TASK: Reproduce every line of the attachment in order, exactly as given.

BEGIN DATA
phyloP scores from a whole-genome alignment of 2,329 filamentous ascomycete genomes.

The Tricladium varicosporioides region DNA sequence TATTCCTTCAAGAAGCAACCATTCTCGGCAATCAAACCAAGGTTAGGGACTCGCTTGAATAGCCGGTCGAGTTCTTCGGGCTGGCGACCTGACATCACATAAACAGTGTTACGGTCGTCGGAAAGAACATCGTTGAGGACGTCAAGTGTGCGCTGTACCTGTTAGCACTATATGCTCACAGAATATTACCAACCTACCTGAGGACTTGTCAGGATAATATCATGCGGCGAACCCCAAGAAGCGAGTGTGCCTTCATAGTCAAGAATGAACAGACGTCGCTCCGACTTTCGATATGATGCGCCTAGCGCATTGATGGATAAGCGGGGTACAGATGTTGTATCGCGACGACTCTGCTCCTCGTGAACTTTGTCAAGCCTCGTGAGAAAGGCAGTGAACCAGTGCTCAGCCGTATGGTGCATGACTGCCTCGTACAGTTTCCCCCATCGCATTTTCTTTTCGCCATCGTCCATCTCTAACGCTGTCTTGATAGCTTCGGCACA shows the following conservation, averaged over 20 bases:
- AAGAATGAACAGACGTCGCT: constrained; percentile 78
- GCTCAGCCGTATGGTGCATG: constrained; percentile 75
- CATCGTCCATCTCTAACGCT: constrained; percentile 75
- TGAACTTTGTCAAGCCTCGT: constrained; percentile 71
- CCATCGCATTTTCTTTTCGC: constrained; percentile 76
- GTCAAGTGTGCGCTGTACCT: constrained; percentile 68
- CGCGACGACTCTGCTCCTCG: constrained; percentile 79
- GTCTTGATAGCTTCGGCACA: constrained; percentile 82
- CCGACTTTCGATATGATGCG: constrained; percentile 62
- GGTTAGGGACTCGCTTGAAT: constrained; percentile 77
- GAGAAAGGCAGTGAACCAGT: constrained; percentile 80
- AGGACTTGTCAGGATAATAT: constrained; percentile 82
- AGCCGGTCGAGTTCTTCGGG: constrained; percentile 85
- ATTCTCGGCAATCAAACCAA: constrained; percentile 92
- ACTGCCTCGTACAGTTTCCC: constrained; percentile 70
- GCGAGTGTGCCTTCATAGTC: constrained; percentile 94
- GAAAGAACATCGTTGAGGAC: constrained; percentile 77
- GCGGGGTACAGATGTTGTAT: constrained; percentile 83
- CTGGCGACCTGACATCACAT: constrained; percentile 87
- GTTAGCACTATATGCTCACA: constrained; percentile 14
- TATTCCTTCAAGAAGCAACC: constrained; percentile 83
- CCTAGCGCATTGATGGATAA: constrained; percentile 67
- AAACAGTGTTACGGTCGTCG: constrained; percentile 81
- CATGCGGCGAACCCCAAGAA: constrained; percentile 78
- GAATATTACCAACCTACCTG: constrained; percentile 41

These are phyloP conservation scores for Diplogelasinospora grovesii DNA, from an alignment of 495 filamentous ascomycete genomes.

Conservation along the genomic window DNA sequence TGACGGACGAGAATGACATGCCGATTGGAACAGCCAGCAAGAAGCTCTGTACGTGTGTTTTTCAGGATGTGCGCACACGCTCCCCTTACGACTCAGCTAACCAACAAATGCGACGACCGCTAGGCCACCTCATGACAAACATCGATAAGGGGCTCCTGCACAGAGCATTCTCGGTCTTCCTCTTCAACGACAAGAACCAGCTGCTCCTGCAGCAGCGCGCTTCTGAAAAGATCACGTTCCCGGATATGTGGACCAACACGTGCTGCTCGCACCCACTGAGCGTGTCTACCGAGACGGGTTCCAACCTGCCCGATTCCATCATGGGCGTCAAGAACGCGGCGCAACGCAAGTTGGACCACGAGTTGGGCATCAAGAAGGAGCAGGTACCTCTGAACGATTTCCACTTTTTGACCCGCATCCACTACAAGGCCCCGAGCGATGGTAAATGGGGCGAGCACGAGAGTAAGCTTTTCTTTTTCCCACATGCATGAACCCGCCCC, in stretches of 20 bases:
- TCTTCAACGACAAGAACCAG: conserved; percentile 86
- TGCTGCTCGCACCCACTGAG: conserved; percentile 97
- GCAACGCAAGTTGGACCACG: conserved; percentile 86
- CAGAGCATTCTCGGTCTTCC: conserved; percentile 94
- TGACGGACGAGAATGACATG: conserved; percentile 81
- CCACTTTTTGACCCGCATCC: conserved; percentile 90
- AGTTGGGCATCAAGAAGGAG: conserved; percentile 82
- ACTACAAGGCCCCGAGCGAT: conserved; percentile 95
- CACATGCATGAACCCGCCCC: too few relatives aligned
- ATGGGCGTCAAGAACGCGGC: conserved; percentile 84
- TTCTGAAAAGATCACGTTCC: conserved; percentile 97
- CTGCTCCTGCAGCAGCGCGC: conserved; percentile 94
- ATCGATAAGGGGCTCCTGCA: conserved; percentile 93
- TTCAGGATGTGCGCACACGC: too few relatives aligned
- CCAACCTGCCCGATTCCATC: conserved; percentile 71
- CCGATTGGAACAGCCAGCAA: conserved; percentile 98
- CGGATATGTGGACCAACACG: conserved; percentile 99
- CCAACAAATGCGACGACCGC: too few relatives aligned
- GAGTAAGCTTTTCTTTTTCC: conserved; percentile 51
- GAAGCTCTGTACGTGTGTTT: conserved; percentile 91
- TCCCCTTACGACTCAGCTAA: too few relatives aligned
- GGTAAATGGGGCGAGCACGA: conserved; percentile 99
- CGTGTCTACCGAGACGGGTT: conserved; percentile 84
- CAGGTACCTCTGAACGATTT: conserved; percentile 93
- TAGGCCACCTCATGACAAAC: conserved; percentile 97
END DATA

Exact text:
phyloP scores from a whole-genome alignment of 2,329 filamentous ascomycete genomes.

The Tricladium varicosporioides region DNA sequence TATTCCTTCAAGAAGCAACCATTCTCGGCAATCAAACCAAGGTTAGGGACTCGCTTGAATAGCCGGTCGAGTTCTTCGGGCTGGCGACCTGACATCACATAAACAGTGTTACGGTCGTCGGAAAGAACATCGTTGAGGACGTCAAGTGTGCGCTGTACCTGTTAGCACTATATGCTCACAGAATATTACCAACCTACCTGAGGACTTGTCAGGATAATATCATGCGGCGAACCCCAAGAAGCGAGTGTGCCTTCATAGTCAAGAATGAACAGACGTCGCTCCGACTTTCGATATGATGCGCCTAGCGCATTGATGGATAAGCGGGGTACAGATGTTGTATCGCGACGACTCTGCTCCTCGTGAACTTTGTCAAGCCTCGTGAGAAAGGCAGTGAACCAGTGCTCAGCCGTATGGTGCATGACTGCCTCGTACAGTTTCCCCCATCGCATTTTCTTTTCGCCATCGTCCATCTCTAACGCTGTCTTGATAGCTTCGGCACA shows the following conservation, averaged over 20 bases:
- AAGAATGAACAGACGTCGCT: constrained; percentile 78
- GCTCAGCCGTATGGTGCATG: constrained; percentile 75
- CATCGTCCATCTCTAACGCT: constrained; percentile 75
- TGAACTTTGTCAAGCCTCGT: constrained; percentile 71
- CCATCGCATTTTCTTTTCGC: constrained; percentile 76
- GTCAAGTGTGCGCTGTACCT: constrained; percentile 68
- CGCGACGACTCTGCTCCTCG: constrained; percentile 79
- GTCTTGATAGCTTCGGCACA: constrained; percentile 82
- CCGACTTTCGATATGATGCG: constrained; percentile 62
- GGTTAGGGACTCGCTTGAAT: constrained; percentile 77
- GAGAAAGGCAGTGAACCAGT: constrained; percentile 80
- AGGACTTGTCAGGATAATAT: constrained; percentile 82
- AGCCGGTCGAGTTCTTCGGG: constrained; percentile 85
- ATTCTCGGCAATCAAACCAA: constrained; percentile 92
- ACTGCCTCGTACAGTTTCCC: constrained; percentile 70
- GCGAGTGTGCCTTCATAGTC: constrained; percentile 94
- GAAAGAACATCGTTGAGGAC: constrained; percentile 77
- GCGGGGTACAGATGTTGTAT: constrained; percentile 83
- CTGGCGACCTGACATCACAT: constrained; percentile 87
- GTTAGCACTATATGCTCACA: constrained; percentile 14
- TATTCCTTCAAGAAGCAACC: constrained; percentile 83
- CCTAGCGCATTGATGGATAA: constrained; percentile 67
- AAACAGTGTTACGGTCGTCG: constrained; percentile 81
- CATGCGGCGAACCCCAAGAA: constrained; percentile 78
- GAATATTACCAACCTACCTG: constrained; percentile 41

These are phyloP conservation scores for Diplogelasinospora grovesii DNA, from an alignment of 495 filamentous ascomycete genomes.

Conservation along the genomic window DNA sequence TGACGGACGAGAATGACATGCCGATTGGAACAGCCAGCAAGAAGCTCTGTACGTGTGTTTTTCAGGATGTGCGCACACGCTCCCCTTACGACTCAGCTAACCAACAAATGCGACGACCGCTAGGCCACCTCATGACAAACATCGATAAGGGGCTCCTGCACAGAGCATTCTCGGTCTTCCTCTTCAACGACAAGAACCAGCTGCTCCTGCAGCAGCGCGCTTCTGAAAAGATCACGTTCCCGGATATGTGGACCAACACGTGCTGCTCGCACCCACTGAGCGTGTCTACCGAGACGGGTTCCAACCTGCCCGATTCCATCATGGGCGTCAAGAACGCGGCGCAACGCAAGTTGGACCACGAGTTGGGCATCAAGAAGGAGCAGGTACCTCTGAACGATTTCCACTTTTTGACCCGCATCCACTACAAGGCCCCGAGCGATGGTAAATGGGGCGAGCACGAGAGTAAGCTTTTCTTTTTCCCACATGCATGAACCCGCCCC, in stretches of 20 bases:
- TCTTCAACGACAAGAACCAG: conserved; percentile 86
- TGCTGCTCGCACCCACTGAG: conserved; percentile 97
- GCAACGCAAGTTGGACCACG: conserved; percentile 86
- CAGAGCATTCTCGGTCTTCC: conserved; percentile 94
- TGACGGACGAGAATGACATG: conserved; percentile 81
- CCACTTTTTGACCCGCATCC: conserved; percentile 90
- AGTTGGGCATCAAGAAGGAG: conserved; percentile 82
- ACTACAAGGCCCCGAGCGAT: conserved; percentile 95
- CACATGCATGAACCCGCCCC: too few relatives aligned
- ATGGGCGTCAAGAACGCGGC: conserved; percentile 84
- TTCTGAAAAGATCACGTTCC: conserved; percentile 97
- CTGCTCCTGCAGCAGCGCGC: conserved; percentile 94
- ATCGATAAGGGGCTCCTGCA: conserved; percentile 93
- TTCAGGATGTGCGCACACGC: too few relatives aligned
- CCAACCTGCCCGATTCCATC: conserved; percentile 71
- CCGATTGGAACAGCCAGCAA: conserved; percentile 98
- CGGATATGTGGACCAACACG: conserved; percentile 99
- CCAACAAATGCGACGACCGC: too few relatives aligned
- GAGTAAGCTTTTCTTTTTCC: conserved; percentile 51
- GAAGCTCTGTACGTGTGTTT: conserved; percentile 91
- TCCCCTTACGACTCAGCTAA: too few relatives aligned
- GGTAAATGGGGCGAGCACGA: conserved; percentile 99
- CGTGTCTACCGAGACGGGTT: conserved; percentile 84
- CAGGTACCTCTGAACGATTT: conserved; percentile 93
- TAGGCCACCTCATGACAAAC: conserved; percentile 97